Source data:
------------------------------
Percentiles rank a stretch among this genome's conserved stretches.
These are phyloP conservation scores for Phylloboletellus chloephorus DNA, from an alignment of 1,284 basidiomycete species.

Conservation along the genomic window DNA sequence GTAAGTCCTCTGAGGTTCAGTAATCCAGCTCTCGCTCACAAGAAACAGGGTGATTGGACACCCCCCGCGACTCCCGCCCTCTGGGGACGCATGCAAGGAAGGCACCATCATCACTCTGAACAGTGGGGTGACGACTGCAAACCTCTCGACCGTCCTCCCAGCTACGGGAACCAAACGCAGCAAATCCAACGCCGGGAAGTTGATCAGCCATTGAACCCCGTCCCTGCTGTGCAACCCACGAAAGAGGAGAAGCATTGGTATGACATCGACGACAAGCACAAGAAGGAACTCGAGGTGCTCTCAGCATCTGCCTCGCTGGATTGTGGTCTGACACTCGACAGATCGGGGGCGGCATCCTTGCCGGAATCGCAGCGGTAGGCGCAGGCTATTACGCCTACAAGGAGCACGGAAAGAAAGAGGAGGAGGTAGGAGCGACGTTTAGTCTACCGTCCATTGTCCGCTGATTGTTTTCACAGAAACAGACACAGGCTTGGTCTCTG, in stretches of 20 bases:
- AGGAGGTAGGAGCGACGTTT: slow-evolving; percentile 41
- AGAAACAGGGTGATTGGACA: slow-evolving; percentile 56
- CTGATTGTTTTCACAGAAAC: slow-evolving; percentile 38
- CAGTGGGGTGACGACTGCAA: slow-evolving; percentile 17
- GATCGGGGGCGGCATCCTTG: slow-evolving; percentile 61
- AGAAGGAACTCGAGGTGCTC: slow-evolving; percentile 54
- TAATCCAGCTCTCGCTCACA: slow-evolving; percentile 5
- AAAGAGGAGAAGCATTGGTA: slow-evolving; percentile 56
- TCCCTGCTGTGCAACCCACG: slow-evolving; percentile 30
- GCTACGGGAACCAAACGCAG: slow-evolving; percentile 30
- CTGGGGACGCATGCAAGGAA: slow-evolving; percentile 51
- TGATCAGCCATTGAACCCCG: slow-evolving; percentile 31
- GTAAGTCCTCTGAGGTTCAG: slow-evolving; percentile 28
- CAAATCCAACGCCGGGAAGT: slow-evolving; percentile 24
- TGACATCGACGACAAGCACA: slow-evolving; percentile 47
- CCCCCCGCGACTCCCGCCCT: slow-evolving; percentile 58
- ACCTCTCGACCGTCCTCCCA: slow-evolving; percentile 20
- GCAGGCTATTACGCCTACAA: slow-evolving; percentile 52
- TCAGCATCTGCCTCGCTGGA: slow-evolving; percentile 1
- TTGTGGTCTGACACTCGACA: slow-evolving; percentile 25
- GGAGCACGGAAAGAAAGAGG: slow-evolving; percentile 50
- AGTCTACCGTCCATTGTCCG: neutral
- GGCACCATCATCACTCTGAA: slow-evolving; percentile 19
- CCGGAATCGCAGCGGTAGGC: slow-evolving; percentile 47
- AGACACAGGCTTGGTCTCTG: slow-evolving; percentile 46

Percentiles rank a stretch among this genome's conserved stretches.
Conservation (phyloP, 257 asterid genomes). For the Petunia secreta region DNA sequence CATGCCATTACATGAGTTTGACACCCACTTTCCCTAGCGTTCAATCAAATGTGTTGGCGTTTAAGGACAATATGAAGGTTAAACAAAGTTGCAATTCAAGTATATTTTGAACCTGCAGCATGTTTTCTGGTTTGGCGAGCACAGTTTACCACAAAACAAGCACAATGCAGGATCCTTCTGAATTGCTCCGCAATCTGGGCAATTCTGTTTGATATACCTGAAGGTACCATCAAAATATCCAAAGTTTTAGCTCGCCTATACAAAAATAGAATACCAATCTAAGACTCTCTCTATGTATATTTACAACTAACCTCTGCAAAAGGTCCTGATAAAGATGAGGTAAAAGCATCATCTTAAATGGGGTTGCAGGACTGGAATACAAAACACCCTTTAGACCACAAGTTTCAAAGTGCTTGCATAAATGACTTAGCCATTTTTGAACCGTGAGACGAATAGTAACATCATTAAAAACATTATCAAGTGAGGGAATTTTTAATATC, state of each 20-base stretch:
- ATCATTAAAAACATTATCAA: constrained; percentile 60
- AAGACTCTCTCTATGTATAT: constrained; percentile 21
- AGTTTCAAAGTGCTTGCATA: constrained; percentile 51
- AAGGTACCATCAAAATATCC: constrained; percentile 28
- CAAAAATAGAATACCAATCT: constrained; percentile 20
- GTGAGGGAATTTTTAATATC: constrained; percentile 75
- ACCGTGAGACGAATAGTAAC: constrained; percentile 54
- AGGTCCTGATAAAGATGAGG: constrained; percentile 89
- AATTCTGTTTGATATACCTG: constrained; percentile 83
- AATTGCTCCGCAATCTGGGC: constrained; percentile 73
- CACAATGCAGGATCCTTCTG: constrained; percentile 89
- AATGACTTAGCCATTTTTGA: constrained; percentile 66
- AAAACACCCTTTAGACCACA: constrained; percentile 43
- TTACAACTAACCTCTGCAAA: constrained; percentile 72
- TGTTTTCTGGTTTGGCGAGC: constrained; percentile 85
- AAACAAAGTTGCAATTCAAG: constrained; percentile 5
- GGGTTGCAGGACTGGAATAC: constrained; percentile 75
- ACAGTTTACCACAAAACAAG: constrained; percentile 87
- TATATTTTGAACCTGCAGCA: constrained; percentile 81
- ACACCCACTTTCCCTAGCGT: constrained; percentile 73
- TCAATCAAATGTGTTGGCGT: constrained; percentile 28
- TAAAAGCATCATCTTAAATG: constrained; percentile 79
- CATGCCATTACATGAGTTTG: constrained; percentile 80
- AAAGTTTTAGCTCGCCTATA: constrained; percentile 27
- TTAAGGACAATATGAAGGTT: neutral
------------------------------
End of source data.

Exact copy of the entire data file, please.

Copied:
Percentiles rank a stretch among this genome's conserved stretches.
These are phyloP conservation scores for Phylloboletellus chloephorus DNA, from an alignment of 1,284 basidiomycete species.

Conservation along the genomic window DNA sequence GTAAGTCCTCTGAGGTTCAGTAATCCAGCTCTCGCTCACAAGAAACAGGGTGATTGGACACCCCCCGCGACTCCCGCCCTCTGGGGACGCATGCAAGGAAGGCACCATCATCACTCTGAACAGTGGGGTGACGACTGCAAACCTCTCGACCGTCCTCCCAGCTACGGGAACCAAACGCAGCAAATCCAACGCCGGGAAGTTGATCAGCCATTGAACCCCGTCCCTGCTGTGCAACCCACGAAAGAGGAGAAGCATTGGTATGACATCGACGACAAGCACAAGAAGGAACTCGAGGTGCTCTCAGCATCTGCCTCGCTGGATTGTGGTCTGACACTCGACAGATCGGGGGCGGCATCCTTGCCGGAATCGCAGCGGTAGGCGCAGGCTATTACGCCTACAAGGAGCACGGAAAGAAAGAGGAGGAGGTAGGAGCGACGTTTAGTCTACCGTCCATTGTCCGCTGATTGTTTTCACAGAAACAGACACAGGCTTGGTCTCTG, in stretches of 20 bases:
- AGGAGGTAGGAGCGACGTTT: slow-evolving; percentile 41
- AGAAACAGGGTGATTGGACA: slow-evolving; percentile 56
- CTGATTGTTTTCACAGAAAC: slow-evolving; percentile 38
- CAGTGGGGTGACGACTGCAA: slow-evolving; percentile 17
- GATCGGGGGCGGCATCCTTG: slow-evolving; percentile 61
- AGAAGGAACTCGAGGTGCTC: slow-evolving; percentile 54
- TAATCCAGCTCTCGCTCACA: slow-evolving; percentile 5
- AAAGAGGAGAAGCATTGGTA: slow-evolving; percentile 56
- TCCCTGCTGTGCAACCCACG: slow-evolving; percentile 30
- GCTACGGGAACCAAACGCAG: slow-evolving; percentile 30
- CTGGGGACGCATGCAAGGAA: slow-evolving; percentile 51
- TGATCAGCCATTGAACCCCG: slow-evolving; percentile 31
- GTAAGTCCTCTGAGGTTCAG: slow-evolving; percentile 28
- CAAATCCAACGCCGGGAAGT: slow-evolving; percentile 24
- TGACATCGACGACAAGCACA: slow-evolving; percentile 47
- CCCCCCGCGACTCCCGCCCT: slow-evolving; percentile 58
- ACCTCTCGACCGTCCTCCCA: slow-evolving; percentile 20
- GCAGGCTATTACGCCTACAA: slow-evolving; percentile 52
- TCAGCATCTGCCTCGCTGGA: slow-evolving; percentile 1
- TTGTGGTCTGACACTCGACA: slow-evolving; percentile 25
- GGAGCACGGAAAGAAAGAGG: slow-evolving; percentile 50
- AGTCTACCGTCCATTGTCCG: neutral
- GGCACCATCATCACTCTGAA: slow-evolving; percentile 19
- CCGGAATCGCAGCGGTAGGC: slow-evolving; percentile 47
- AGACACAGGCTTGGTCTCTG: slow-evolving; percentile 46

Percentiles rank a stretch among this genome's conserved stretches.
Conservation (phyloP, 257 asterid genomes). For the Petunia secreta region DNA sequence CATGCCATTACATGAGTTTGACACCCACTTTCCCTAGCGTTCAATCAAATGTGTTGGCGTTTAAGGACAATATGAAGGTTAAACAAAGTTGCAATTCAAGTATATTTTGAACCTGCAGCATGTTTTCTGGTTTGGCGAGCACAGTTTACCACAAAACAAGCACAATGCAGGATCCTTCTGAATTGCTCCGCAATCTGGGCAATTCTGTTTGATATACCTGAAGGTACCATCAAAATATCCAAAGTTTTAGCTCGCCTATACAAAAATAGAATACCAATCTAAGACTCTCTCTATGTATATTTACAACTAACCTCTGCAAAAGGTCCTGATAAAGATGAGGTAAAAGCATCATCTTAAATGGGGTTGCAGGACTGGAATACAAAACACCCTTTAGACCACAAGTTTCAAAGTGCTTGCATAAATGACTTAGCCATTTTTGAACCGTGAGACGAATAGTAACATCATTAAAAACATTATCAAGTGAGGGAATTTTTAATATC, state of each 20-base stretch:
- ATCATTAAAAACATTATCAA: constrained; percentile 60
- AAGACTCTCTCTATGTATAT: constrained; percentile 21
- AGTTTCAAAGTGCTTGCATA: constrained; percentile 51
- AAGGTACCATCAAAATATCC: constrained; percentile 28
- CAAAAATAGAATACCAATCT: constrained; percentile 20
- GTGAGGGAATTTTTAATATC: constrained; percentile 75
- ACCGTGAGACGAATAGTAAC: constrained; percentile 54
- AGGTCCTGATAAAGATGAGG: constrained; percentile 89
- AATTCTGTTTGATATACCTG: constrained; percentile 83
- AATTGCTCCGCAATCTGGGC: constrained; percentile 73
- CACAATGCAGGATCCTTCTG: constrained; percentile 89
- AATGACTTAGCCATTTTTGA: constrained; percentile 66
- AAAACACCCTTTAGACCACA: constrained; percentile 43
- TTACAACTAACCTCTGCAAA: constrained; percentile 72
- TGTTTTCTGGTTTGGCGAGC: constrained; percentile 85
- AAACAAAGTTGCAATTCAAG: constrained; percentile 5
- GGGTTGCAGGACTGGAATAC: constrained; percentile 75
- ACAGTTTACCACAAAACAAG: constrained; percentile 87
- TATATTTTGAACCTGCAGCA: constrained; percentile 81
- ACACCCACTTTCCCTAGCGT: constrained; percentile 73
- TCAATCAAATGTGTTGGCGT: constrained; percentile 28
- TAAAAGCATCATCTTAAATG: constrained; percentile 79
- CATGCCATTACATGAGTTTG: constrained; percentile 80
- AAAGTTTTAGCTCGCCTATA: constrained; percentile 27
- TTAAGGACAATATGAAGGTT: neutral